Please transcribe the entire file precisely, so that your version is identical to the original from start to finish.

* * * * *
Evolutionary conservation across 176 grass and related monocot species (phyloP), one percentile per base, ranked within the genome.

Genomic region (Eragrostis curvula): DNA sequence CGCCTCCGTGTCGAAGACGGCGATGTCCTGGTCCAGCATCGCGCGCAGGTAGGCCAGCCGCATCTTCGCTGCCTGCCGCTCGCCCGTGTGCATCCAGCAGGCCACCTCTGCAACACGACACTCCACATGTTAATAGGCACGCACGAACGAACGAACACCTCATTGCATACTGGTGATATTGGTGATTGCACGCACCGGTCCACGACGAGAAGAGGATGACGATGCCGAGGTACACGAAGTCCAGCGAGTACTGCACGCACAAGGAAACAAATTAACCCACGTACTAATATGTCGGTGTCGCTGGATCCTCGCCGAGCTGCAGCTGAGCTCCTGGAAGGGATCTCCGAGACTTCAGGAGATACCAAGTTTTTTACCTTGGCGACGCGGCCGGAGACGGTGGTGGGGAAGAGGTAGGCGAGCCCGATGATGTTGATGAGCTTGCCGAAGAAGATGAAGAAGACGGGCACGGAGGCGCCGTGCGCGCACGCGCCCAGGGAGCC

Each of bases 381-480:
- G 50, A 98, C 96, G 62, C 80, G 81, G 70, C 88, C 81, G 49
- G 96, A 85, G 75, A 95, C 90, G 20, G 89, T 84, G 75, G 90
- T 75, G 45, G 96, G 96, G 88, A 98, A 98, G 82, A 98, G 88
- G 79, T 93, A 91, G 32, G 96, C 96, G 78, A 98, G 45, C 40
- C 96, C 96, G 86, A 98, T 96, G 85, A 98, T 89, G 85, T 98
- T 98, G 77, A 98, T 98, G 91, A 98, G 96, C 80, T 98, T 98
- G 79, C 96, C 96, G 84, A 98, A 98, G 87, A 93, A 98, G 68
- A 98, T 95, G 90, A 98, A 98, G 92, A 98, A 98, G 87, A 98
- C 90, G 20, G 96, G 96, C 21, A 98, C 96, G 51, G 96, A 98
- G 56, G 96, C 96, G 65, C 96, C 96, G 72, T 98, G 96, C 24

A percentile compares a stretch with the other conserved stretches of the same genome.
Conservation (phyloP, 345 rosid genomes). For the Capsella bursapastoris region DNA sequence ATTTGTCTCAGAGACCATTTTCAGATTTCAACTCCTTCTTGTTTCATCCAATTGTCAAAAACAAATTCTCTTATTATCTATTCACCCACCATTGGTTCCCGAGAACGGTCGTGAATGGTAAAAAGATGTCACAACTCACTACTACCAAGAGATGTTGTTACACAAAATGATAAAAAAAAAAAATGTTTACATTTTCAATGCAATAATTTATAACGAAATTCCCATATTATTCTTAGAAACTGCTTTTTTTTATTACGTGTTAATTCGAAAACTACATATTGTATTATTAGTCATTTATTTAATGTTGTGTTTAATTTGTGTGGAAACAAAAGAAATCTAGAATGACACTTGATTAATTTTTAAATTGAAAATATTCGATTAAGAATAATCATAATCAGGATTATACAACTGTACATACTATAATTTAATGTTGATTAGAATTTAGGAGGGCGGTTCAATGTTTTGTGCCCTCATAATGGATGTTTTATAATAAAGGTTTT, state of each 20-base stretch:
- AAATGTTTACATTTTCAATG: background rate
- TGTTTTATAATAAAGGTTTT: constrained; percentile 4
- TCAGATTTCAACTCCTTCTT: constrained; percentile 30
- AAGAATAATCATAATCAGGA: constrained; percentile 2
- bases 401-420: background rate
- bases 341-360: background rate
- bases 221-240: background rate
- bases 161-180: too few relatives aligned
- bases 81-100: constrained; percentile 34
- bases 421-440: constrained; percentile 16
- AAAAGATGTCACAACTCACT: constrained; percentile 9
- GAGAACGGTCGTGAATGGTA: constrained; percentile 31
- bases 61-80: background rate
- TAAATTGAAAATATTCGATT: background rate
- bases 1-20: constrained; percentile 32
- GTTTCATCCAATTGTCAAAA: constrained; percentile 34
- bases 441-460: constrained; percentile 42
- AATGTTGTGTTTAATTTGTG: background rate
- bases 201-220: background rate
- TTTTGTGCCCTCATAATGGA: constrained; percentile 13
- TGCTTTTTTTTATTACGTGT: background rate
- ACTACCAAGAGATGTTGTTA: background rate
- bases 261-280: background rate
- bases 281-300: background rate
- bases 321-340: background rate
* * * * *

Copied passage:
Evolutionary conservation across 176 grass and related monocot species (phyloP), one percentile per base, ranked within the genome.

Genomic region (Eragrostis curvula): DNA sequence CGCCTCCGTGTCGAAGACGGCGATGTCCTGGTCCAGCATCGCGCGCAGGTAGGCCAGCCGCATCTTCGCTGCCTGCCGCTCGCCCGTGTGCATCCAGCAGGCCACCTCTGCAACACGACACTCCACATGTTAATAGGCACGCACGAACGAACGAACACCTCATTGCATACTGGTGATATTGGTGATTGCACGCACCGGTCCACGACGAGAAGAGGATGACGATGCCGAGGTACACGAAGTCCAGCGAGTACTGCACGCACAAGGAAACAAATTAACCCACGTACTAATATGTCGGTGTCGCTGGATCCTCGCCGAGCTGCAGCTGAGCTCCTGGAAGGGATCTCCGAGACTTCAGGAGATACCAAGTTTTTTACCTTGGCGACGCGGCCGGAGACGGTGGTGGGGAAGAGGTAGGCGAGCCCGATGATGTTGATGAGCTTGCCGAAGAAGATGAAGAAGACGGGCACGGAGGCGCCGTGCGCGCACGCGCCCAGGGAGCC

Each of bases 381-480:
- G 50, A 98, C 96, G 62, C 80, G 81, G 70, C 88, C 81, G 49
- G 96, A 85, G 75, A 95, C 90, G 20, G 89, T 84, G 75, G 90
- T 75, G 45, G 96, G 96, G 88, A 98, A 98, G 82, A 98, G 88
- G 79, T 93, A 91, G 32, G 96, C 96, G 78, A 98, G 45, C 40
- C 96, C 96, G 86, A 98, T 96, G 85, A 98, T 89, G 85, T 98
- T 98, G 77, A 98, T 98, G 91, A 98, G 96, C 80, T 98, T 98
- G 79, C 96, C 96, G 84, A 98, A 98, G 87, A 93, A 98, G 68
- A 98, T 95, G 90, A 98, A 98, G 92, A 98, A 98, G 87, A 98
- C 90, G 20, G 96, G 96, C 21, A 98, C 96, G 51, G 96, A 98
- G 56, G 96, C 96, G 65, C 96, C 96, G 72, T 98, G 96, C 24

A percentile compares a stretch with the other conserved stretches of the same genome.
Conservation (phyloP, 345 rosid genomes). For the Capsella bursapastoris region DNA sequence ATTTGTCTCAGAGACCATTTTCAGATTTCAACTCCTTCTTGTTTCATCCAATTGTCAAAAACAAATTCTCTTATTATCTATTCACCCACCATTGGTTCCCGAGAACGGTCGTGAATGGTAAAAAGATGTCACAACTCACTACTACCAAGAGATGTTGTTACACAAAATGATAAAAAAAAAAAATGTTTACATTTTCAATGCAATAATTTATAACGAAATTCCCATATTATTCTTAGAAACTGCTTTTTTTTATTACGTGTTAATTCGAAAACTACATATTGTATTATTAGTCATTTATTTAATGTTGTGTTTAATTTGTGTGGAAACAAAAGAAATCTAGAATGACACTTGATTAATTTTTAAATTGAAAATATTCGATTAAGAATAATCATAATCAGGATTATACAACTGTACATACTATAATTTAATGTTGATTAGAATTTAGGAGGGCGGTTCAATGTTTTGTGCCCTCATAATGGATGTTTTATAATAAAGGTTTT, state of each 20-base stretch:
- AAATGTTTACATTTTCAATG: background rate
- TGTTTTATAATAAAGGTTTT: constrained; percentile 4
- TCAGATTTCAACTCCTTCTT: constrained; percentile 30
- AAGAATAATCATAATCAGGA: constrained; percentile 2
- bases 401-420: background rate
- bases 341-360: background rate
- bases 221-240: background rate
- bases 161-180: too few relatives aligned
- bases 81-100: constrained; percentile 34
- bases 421-440: constrained; percentile 16
- AAAAGATGTCACAACTCACT: constrained; percentile 9
- GAGAACGGTCGTGAATGGTA: constrained; percentile 31
- bases 61-80: background rate
- TAAATTGAAAATATTCGATT: background rate
- bases 1-20: constrained; percentile 32
- GTTTCATCCAATTGTCAAAA: constrained; percentile 34
- bases 441-460: constrained; percentile 42
- AATGTTGTGTTTAATTTGTG: background rate
- bases 201-220: background rate
- TTTTGTGCCCTCATAATGGA: constrained; percentile 13
- TGCTTTTTTTTATTACGTGT: background rate
- ACTACCAAGAGATGTTGTTA: background rate
- bases 261-280: background rate
- bases 281-300: background rate
- bases 321-340: background rate